• The church is the church when it speaks the language of the weakest in our society—the poor, those with inadequate health care, the at-risk, the sick, the dying, the grieving, the unemployed. We need to listen to their voices and to join in with our own. Now is the time, perhaps more than any other, to emphasize partnership with our communities, especially the communities of need, and to increase our presence even when that presence isn’t physical.
  • The church is the church when its members recognize their responsibility to every human being by being cautious and respectful, by not endangering other people, by not putting pressure on the health system, by wearing masks in public, and by maintaining social distance. To disregard the health of our fellow humans is to deny the teachings of Jesus.
  • The church is the church when it celebrates the good and calls out the bad, when it pays attention to the science and eschews fake or misleading news and commentary, when it honors those whose jobs are essential to keeping us going, when it advocates for those in need, when it promotes governmental support for those who’ve been most deeply affected by the current crisis.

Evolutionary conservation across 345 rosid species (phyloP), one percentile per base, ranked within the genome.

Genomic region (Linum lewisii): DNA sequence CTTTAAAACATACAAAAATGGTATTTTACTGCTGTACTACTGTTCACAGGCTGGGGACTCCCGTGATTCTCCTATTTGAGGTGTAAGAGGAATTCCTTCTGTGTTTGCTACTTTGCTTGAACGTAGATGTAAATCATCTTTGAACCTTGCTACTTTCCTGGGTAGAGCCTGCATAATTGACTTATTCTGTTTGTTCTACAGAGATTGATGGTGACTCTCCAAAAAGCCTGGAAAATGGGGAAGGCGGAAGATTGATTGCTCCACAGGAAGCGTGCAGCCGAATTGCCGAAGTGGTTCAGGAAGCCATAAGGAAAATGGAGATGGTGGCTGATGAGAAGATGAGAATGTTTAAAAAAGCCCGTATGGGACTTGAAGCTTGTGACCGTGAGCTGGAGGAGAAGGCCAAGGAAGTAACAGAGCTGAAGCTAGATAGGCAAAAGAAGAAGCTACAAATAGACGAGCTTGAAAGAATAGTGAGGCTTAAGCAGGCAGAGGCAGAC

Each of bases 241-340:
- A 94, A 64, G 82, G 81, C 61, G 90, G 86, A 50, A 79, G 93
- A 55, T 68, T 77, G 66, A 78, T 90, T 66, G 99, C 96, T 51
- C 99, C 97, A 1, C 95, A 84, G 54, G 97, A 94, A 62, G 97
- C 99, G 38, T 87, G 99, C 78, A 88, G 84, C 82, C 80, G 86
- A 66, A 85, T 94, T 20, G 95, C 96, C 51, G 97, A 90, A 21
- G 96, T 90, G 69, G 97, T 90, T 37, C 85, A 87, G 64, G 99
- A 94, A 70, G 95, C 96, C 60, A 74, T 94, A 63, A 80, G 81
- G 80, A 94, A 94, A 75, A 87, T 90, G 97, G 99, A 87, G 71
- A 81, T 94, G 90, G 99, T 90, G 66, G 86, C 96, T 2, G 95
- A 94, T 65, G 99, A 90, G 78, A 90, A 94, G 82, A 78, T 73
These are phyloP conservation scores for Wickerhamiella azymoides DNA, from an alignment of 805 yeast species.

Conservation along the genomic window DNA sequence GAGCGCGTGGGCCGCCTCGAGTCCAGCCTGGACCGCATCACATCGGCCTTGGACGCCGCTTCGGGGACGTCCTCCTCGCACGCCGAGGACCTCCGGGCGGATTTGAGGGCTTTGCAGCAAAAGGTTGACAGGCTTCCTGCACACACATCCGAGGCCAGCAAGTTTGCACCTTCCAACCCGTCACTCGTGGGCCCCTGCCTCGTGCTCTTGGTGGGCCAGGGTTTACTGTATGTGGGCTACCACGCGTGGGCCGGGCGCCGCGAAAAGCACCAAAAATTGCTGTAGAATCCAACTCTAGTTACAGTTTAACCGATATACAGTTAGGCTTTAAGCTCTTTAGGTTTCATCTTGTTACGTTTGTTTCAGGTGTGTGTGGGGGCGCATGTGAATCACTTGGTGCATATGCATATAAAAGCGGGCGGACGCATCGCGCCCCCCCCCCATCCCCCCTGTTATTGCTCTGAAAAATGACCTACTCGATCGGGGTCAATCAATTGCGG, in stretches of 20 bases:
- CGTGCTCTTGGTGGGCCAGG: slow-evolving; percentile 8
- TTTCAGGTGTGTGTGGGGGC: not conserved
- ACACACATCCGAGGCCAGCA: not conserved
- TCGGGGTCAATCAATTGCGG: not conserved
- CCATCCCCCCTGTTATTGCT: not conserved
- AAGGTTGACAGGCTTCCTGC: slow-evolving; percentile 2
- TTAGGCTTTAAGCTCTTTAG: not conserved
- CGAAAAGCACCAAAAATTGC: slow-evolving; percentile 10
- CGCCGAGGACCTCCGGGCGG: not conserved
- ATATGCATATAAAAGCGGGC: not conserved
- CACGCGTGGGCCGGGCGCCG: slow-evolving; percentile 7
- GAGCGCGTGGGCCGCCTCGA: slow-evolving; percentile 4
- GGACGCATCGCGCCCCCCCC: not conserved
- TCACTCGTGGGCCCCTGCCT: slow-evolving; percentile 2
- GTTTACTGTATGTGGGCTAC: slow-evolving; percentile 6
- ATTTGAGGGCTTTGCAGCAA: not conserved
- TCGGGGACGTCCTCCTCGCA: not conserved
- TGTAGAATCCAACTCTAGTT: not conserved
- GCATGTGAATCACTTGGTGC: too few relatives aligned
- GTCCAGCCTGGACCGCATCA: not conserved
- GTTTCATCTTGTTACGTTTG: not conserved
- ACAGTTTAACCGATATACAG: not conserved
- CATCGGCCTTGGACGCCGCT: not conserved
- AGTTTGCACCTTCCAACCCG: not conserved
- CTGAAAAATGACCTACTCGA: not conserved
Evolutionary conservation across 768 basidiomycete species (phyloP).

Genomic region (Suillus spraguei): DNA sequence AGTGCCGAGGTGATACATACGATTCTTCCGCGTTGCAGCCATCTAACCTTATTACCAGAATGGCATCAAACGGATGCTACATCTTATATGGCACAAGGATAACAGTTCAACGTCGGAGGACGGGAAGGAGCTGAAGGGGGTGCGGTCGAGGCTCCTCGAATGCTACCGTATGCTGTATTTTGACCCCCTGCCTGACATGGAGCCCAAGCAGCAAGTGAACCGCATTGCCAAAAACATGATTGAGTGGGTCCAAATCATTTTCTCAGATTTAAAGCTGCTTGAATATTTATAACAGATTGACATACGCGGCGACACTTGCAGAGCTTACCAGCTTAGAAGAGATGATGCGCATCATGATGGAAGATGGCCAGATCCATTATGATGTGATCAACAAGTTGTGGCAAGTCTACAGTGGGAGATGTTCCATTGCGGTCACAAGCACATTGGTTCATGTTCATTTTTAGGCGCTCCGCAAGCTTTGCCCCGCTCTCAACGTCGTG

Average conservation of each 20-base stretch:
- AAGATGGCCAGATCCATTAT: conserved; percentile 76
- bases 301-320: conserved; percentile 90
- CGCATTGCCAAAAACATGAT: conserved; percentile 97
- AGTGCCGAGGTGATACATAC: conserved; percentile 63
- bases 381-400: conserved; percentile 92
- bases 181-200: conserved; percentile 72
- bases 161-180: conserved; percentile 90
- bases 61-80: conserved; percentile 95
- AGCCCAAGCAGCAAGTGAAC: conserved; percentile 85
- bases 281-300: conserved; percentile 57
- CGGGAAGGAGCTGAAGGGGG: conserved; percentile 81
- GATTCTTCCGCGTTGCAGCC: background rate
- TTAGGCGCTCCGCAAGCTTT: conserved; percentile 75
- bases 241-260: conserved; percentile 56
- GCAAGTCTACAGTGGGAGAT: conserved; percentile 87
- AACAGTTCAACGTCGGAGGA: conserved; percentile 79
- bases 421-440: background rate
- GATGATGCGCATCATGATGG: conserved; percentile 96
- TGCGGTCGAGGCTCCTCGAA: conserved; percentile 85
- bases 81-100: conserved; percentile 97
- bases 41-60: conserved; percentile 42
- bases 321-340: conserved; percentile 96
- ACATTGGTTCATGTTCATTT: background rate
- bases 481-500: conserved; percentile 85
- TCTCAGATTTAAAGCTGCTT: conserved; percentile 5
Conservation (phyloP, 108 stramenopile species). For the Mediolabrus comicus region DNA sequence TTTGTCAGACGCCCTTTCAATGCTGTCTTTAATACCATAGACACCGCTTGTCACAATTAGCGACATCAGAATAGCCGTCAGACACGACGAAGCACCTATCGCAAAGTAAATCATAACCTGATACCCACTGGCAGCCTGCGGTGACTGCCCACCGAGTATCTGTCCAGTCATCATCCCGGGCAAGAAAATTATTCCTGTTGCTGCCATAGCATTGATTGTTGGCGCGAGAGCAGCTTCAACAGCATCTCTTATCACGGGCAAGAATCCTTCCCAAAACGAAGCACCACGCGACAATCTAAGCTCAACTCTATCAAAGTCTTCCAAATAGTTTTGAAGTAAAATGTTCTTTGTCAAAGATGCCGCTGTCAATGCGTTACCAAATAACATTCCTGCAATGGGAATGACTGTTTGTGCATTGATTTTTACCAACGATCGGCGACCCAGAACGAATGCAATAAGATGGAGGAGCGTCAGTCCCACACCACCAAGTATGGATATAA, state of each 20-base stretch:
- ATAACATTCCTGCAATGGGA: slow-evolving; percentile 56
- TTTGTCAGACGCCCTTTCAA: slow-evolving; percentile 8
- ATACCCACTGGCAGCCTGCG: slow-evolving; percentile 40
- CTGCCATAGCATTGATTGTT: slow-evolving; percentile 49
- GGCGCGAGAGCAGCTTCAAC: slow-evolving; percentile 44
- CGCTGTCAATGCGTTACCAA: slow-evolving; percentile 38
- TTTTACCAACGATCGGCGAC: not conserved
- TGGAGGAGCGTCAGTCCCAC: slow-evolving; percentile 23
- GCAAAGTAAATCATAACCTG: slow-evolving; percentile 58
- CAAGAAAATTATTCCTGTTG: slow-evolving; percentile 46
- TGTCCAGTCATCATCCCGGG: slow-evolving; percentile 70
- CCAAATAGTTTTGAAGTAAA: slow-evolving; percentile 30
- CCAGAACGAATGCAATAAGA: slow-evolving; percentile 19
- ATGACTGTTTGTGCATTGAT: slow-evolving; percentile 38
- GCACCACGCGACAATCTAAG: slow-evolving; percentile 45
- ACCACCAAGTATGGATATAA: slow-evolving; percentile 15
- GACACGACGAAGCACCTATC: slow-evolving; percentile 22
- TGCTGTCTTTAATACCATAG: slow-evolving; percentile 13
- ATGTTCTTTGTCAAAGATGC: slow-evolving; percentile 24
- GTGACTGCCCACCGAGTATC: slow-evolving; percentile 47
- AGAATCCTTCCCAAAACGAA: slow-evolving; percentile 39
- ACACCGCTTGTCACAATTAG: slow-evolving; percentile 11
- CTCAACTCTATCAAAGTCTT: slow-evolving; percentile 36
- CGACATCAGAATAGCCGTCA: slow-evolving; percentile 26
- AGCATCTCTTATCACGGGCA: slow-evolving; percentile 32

I confess that while I have missed certain qualities of the gathered faith community, I’ve loved watching faithful people display new ways of being the church scattered. We’ve been reminded of the many who are often excluded from in-person worship because of age or illness or because of job requirements or life circumstance. Our own inability to congregate makes us more mindful of those for whom that is their typical situation. Some faith communities have learned to speak the languages of Zoom and Facebook and YouTube.

It seems that we are recovering some of the principles of the early church—the fundamentals of caring for each other and for everyone, the reclaiming of the concept of “neighbor,” the understanding that everything is transitory, the reminder of what’s important. We are relating differently to each other and to the world. We are speaking the language of life.